Situated at the far end of the Crowne Plaza lobby in Jerusalem, Indian restaurant Kohinoor is centrally located and easily accessible.

Kohinoor is the name of one of the world’s most famous diamonds that supposedly originated some 800 years ago from a mine in India and, after years of changing numerous hands, is now fixed in the Crown of Queen Elizabeth. The crown is on display along with the other British Crown Jewels in the Tower of London.

The owners of the restaurant seem to have intended for their establishment to be regarded as a “jewel” among other restaurants and, after tasting the excellent dishes, they have clearly achieved that goal.

Co-owner and chef Reena Pushkarna has achieved a uniqueness that few restaurants in Jerusalem have matched. At Kohinoor, says the menu, you will find cuisine of Mogul emperors, the earthly delights of clay ovens, Parsi dishes and specialties of Goa. Indeed, the food served at the restaurant is drawn from recipes from around India.

The menu, which artfully includes handwritten recipes, is full of choices, and it is almost overwhelming to select from among them. Thankfully, our waiter was on hand to suggest some choices and offer the option of not-so-spicy, medium spicy or very spicy for just about everything.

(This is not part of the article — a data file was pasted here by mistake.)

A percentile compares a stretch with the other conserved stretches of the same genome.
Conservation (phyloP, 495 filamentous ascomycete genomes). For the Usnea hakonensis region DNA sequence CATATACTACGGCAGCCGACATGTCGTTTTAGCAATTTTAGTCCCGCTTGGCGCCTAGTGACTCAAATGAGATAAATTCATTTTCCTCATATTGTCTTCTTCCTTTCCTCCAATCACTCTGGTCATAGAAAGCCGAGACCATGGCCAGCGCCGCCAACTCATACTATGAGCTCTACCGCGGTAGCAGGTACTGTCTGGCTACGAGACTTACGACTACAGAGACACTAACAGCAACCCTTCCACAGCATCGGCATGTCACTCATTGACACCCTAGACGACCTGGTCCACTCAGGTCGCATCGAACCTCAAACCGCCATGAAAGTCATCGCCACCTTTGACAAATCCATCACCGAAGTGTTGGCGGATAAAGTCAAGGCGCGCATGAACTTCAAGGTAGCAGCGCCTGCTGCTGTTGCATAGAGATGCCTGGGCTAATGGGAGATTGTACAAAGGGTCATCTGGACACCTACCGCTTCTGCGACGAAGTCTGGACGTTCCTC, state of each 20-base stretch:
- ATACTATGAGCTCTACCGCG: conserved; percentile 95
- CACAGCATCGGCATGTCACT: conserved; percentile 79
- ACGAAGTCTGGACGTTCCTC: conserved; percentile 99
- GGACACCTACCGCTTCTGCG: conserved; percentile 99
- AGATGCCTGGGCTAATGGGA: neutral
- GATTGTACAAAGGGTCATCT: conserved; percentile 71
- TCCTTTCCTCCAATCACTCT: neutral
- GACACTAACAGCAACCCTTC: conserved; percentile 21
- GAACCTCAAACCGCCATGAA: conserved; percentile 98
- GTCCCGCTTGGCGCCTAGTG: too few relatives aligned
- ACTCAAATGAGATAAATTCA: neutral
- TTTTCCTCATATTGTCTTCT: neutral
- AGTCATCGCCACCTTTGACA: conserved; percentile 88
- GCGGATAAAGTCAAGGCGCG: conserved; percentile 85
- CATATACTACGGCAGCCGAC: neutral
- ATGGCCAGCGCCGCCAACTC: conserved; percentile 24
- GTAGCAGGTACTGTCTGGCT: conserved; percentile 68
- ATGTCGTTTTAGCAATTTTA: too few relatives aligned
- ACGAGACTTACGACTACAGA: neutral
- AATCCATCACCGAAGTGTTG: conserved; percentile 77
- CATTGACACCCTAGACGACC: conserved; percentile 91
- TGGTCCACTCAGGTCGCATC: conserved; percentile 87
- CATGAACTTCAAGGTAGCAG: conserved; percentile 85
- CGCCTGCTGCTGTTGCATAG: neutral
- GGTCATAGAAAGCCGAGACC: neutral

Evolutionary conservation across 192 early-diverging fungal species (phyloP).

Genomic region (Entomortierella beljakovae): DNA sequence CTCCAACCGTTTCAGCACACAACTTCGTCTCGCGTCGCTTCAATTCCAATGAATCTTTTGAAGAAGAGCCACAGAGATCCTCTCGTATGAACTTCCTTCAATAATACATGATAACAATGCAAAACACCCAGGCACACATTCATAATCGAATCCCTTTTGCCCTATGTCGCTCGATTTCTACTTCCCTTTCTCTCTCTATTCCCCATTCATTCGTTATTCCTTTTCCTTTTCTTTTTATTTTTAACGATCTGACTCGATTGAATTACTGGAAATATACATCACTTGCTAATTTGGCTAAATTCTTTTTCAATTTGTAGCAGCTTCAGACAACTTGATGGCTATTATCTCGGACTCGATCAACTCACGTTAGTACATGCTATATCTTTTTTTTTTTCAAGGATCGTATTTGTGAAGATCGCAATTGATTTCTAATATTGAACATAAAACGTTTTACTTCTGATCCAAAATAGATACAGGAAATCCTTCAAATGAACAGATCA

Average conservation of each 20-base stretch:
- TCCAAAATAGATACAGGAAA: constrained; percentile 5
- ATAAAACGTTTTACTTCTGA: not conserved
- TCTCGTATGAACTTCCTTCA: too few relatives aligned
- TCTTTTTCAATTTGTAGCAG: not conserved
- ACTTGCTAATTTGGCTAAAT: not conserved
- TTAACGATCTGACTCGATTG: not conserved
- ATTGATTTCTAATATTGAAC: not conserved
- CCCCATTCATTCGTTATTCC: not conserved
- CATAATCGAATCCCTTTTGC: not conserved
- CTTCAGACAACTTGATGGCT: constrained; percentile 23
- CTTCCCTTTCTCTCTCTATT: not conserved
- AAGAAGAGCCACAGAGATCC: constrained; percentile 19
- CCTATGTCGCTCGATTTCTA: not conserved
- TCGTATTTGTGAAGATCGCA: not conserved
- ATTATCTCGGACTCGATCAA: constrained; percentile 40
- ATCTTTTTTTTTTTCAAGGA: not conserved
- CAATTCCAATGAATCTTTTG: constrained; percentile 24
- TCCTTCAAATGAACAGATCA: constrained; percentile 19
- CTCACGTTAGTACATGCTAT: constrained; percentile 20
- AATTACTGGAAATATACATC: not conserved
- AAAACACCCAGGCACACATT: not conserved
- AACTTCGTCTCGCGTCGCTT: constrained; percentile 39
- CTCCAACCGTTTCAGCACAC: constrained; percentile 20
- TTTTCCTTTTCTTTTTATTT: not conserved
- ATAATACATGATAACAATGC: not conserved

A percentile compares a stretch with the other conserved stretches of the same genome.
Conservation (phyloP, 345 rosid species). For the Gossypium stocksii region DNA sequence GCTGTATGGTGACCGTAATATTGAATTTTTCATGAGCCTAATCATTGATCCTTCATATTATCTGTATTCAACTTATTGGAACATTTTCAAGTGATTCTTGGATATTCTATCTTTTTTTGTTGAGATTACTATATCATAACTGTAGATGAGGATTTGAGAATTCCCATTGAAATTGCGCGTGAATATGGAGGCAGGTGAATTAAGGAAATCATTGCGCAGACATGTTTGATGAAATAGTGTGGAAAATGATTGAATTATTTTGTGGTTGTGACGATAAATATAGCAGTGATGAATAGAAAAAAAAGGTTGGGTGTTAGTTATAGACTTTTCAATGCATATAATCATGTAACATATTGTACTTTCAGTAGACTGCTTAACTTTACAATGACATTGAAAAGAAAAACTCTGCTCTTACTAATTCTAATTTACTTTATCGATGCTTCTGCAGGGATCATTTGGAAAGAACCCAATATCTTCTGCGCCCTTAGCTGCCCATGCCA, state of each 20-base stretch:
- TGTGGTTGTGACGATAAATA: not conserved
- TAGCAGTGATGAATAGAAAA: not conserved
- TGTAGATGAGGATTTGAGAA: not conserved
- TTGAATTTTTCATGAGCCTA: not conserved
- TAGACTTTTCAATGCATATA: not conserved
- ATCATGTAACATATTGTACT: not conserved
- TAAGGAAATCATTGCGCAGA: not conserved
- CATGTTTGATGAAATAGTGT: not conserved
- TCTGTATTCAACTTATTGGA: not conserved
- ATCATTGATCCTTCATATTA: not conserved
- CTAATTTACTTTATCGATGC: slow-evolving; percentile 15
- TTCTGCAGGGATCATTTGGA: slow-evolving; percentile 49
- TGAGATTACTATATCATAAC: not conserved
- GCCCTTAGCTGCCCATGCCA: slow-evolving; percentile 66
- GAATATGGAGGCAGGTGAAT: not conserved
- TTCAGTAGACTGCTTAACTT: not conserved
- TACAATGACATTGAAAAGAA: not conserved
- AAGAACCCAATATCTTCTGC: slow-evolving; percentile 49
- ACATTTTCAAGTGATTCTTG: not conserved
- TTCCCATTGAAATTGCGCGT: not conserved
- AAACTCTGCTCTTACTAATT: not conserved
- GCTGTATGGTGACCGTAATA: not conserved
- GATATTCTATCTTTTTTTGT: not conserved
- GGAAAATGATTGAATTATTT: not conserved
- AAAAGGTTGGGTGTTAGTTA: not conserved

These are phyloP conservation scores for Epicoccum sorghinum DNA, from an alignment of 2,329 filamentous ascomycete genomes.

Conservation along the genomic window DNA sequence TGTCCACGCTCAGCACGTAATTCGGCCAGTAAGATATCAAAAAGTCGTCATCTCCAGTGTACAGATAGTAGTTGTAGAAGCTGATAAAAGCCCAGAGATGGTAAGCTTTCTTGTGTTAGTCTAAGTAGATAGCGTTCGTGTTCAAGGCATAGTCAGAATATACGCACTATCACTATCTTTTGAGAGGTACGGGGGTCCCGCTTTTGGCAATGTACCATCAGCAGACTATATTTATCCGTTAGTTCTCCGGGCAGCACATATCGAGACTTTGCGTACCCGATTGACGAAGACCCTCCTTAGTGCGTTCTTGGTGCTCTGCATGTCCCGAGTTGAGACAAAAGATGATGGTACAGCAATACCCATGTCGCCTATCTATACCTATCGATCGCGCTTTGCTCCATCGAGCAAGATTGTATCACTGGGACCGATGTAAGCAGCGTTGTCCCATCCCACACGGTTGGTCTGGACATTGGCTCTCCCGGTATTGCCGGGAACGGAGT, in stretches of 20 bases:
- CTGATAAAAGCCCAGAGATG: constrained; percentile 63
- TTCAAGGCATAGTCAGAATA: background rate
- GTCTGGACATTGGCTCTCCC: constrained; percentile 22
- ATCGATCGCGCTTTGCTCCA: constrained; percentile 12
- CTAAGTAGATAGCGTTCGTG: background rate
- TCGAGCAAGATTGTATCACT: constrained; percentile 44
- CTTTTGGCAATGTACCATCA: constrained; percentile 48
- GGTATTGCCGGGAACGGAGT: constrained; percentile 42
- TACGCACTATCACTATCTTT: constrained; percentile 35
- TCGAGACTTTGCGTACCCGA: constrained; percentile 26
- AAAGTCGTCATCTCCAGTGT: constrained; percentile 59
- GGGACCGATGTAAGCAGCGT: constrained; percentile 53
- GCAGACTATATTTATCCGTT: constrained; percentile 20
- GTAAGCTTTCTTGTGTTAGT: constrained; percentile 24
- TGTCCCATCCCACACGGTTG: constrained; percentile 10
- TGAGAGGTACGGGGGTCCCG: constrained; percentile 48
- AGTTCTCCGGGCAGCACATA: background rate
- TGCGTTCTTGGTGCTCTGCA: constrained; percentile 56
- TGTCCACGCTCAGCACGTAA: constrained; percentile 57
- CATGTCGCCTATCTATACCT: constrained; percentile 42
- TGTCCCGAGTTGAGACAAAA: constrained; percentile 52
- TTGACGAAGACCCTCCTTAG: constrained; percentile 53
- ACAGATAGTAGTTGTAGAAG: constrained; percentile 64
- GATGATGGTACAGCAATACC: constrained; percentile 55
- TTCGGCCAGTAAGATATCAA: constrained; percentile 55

Curried vegetable soup (NIS 27), garlic kulcha (oven-baked bread stuffed with garlic) and onion kulcha (NIS 20) were brought to our table and made a great beginning to what became an aroma-rich, very tasty and filling meal.

The waiter brought out a bottle of Merlot, which served as a great pairing for the rest of the meal.

The Tandoori chicken (prepared in a special clay oven brought from India) and chicken Kastoori (NIS 72) were excellent as were the chicken tikka (NIS 72) and beef vindaloo. The chicken tangri drumsticks, marinated in a mild masala sauce and broiled in the tandoor oven were perfect.

Vegetarians can easily eat at Kohinoor, as the non-meat choices, including basmati rice, are plentiful and rather delicious. The Delhi salad is pretty much like an Israeli salad except that the vegetables are cut larger. According to one of the many commentaries on the menu, at least one cooked vegetarian dish is a must at every Indian meal. It is a misconception that everything that is spicy in Indian food is curry. Indian cuisine is very diverse, with numerous regional, cultural and religious variations.

After the main course, the waiter brought warm rosewater with which to clean our hands – a practice many of Israel’s restaurants should adopt. It is a pleasurable experience to be able to formally rinse fingers at the table.

Dessert consisted of various sorbets (NIS 27) – all of them refreshing – and elaichi kheer (NIS 29), a delicious cardamom-flavored rice pudding dish.

Kohinoor is more of a family-style restaurant. And the decor at the entrance and inside the restaurant attempts to give you the feeling that you are actually in India.

All in all, Kohinoor is highly recommended for those who want to take a break from ordinary eateries and indulge in unique and great-tasting food in a slightly more exotic atmosphere.

The writer was a guest of the restaurant.

Kohinoor Kosher Crowne Plaza Hotel, Jerusalem Tel: (02) 653-6667

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